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Question: I really like the new show The Chicago Code; I am from Chicago and also love the fact that it is shot on location here. My only issue with the show is Jennifer Beals' HORRIBLE attempt at a Chicago accent (and I love her). It is especially grating when she is narrating the story. I have lived in Chicago my whole life, and I can tell you that most people do not have that Dennis Franz (or the SNL characters') accent. That is a South Side thing and only a portion of the South Side actually talks that way. I will say that Jason Clarke not only nails the South Side accent but also the whole South Side mentality of a diehard White Sox fan who hates the Cubs (Sox fans are an angry bunch). Everyone I know that has watched the show has had the same reaction to her and it almost makes the show unwatchable. What do you think? Why can't they just let her talk normally?
Question: I'm baffled. Why would a seasoned actor like Sam Waterston essentially accept a demotion to be the DA on Law & Order? It makes no sense for a veteran actor like Waterston to be reduced to a minimal role. The DA, even when the excellent Steven Hill was on the show, usually has only a few scenes, if that, discussing the case and advising on strategy or when to cut a deal. As DA, Waterston won't have his usual scenes bickering with defense lawyers, grilling hostile witnesses and suspects, and making courtroom appearances to argue arcane points of law, much less trial scenes with juicy cross-examinations. It strikes me as absurd for Waterston to agree to be relegated to a walk-on role. It would be like making Dennis Franz lieutenant prior to the end of NYPD Blue. Franz would never have agreed to such a move. So why did Waterston?
Answer: You're assuming he had a choice. The show is going through what Dick Wolf calls "one of its major renovations of the past 10 years." Earlier this
Question: I've been thinking of Hill Street Blues lately and it is driving me nuts that I can't remember the name of my favorite character. He was played by Bruce Weitz and I think his first name was Mick, but they always called him by his last name. He was a wonderfully eccentric policeman — scruffy and tough, with a heart of gold — and received frequent phone calls from his mother. Can you help me out? I know this will continue to bother me till I find out!
Answer: That would be Det. Mick Belker, who was quick with a growl, just as willing to bite a perp as book him, and, by the looks of him, not on friendly terms with showers or razors. I'd imagine Weitz would consider it a compliment that you remember his name rather than his character's, but he did memorable work on the series. During Hill Street's January 1981 to May 1987 run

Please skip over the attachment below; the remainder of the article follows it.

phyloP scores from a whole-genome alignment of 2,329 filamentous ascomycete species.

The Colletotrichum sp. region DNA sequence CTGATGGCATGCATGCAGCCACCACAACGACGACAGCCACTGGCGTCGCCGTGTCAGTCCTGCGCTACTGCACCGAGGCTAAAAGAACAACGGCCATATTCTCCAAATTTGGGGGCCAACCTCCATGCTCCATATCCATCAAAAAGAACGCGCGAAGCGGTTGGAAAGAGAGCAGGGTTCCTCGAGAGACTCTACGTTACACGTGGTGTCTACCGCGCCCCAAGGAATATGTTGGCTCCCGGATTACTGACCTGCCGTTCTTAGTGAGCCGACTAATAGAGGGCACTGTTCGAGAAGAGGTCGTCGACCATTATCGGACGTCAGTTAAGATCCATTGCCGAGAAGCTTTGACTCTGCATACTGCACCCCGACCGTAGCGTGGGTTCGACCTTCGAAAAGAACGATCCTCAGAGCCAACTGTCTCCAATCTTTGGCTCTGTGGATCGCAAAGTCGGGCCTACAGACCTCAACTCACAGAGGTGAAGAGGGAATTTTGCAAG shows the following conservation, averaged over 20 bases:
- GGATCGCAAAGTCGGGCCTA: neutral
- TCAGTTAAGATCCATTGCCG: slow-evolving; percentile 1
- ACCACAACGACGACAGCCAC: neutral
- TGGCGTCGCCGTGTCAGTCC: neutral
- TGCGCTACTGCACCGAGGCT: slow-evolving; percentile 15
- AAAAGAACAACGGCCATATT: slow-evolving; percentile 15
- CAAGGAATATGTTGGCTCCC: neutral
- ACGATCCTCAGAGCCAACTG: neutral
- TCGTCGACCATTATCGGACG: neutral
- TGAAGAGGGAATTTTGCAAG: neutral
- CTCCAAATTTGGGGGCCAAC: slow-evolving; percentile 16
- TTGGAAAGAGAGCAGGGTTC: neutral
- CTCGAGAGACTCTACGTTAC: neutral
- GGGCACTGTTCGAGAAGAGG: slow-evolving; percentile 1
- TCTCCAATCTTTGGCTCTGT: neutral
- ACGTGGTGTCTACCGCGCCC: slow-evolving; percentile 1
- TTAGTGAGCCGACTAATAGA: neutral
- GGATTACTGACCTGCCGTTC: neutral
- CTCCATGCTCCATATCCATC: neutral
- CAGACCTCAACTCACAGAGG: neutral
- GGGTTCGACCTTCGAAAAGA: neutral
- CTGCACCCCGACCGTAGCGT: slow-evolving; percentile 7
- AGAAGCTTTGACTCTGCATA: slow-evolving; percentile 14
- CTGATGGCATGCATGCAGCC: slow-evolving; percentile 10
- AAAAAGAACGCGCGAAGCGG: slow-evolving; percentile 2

Question: So what's with the big snub of NYPD Blue at the Emmys during its final year of consideration? And what's with the critics not noticing the snub? Sure, the show went a few seasons too long and had a few cast changes too many, but it seems that with this show's final episode, fans, critics and now awards ceremonies have forgotten all about it. I just hope that the recent musical numbers announced for the Emmy broadcast don't take away from the annual look back at the best television moments of the year (my favorite part of the Emmys), including goodbyes to all our favorite shows.
Answer: Good point about the Emmys having an obligation to reflect TV milestones, even when a show is not nominated, and NYPD Blue's departure certainly qualifies as one (at least as much as Everybody Loves Raymond's). But the reason there was little fuss made about NYPD's no-show in the nominations is that, unlike Raymond still towering in a depleted field of TV comedies, NYPD's faded glory had been
Rescue Me from all this misery.
That was my initial response after sitting through — or should I say enduring? — Tuesday night's punishingly sad episode of FX's Rescue Me, with its expert blend of comedy-laced tragedy culminating in the worst-case scenario, the death of firefighter Tommy Gavin's only son, Connor. (I'm only sorry that FX felt the need to telegraph this shocking event in its promos.)
What a senseless death: a little boy riding his new bike, struck and killed by a drunk driver in broad daylight, just out of his parents' sight. The ghastly irony of this happening to the kid of a substance-abusing, commitment-phobic jerk of a "hero" is not lost on Tommy. And as his shattered wife whales on him at the hospital, both covered in their boy's blood, Tommy suffers this latest gut-punch with a quiet grimace of grief and guilt. Denis Leary has simply never been better.
When this seaso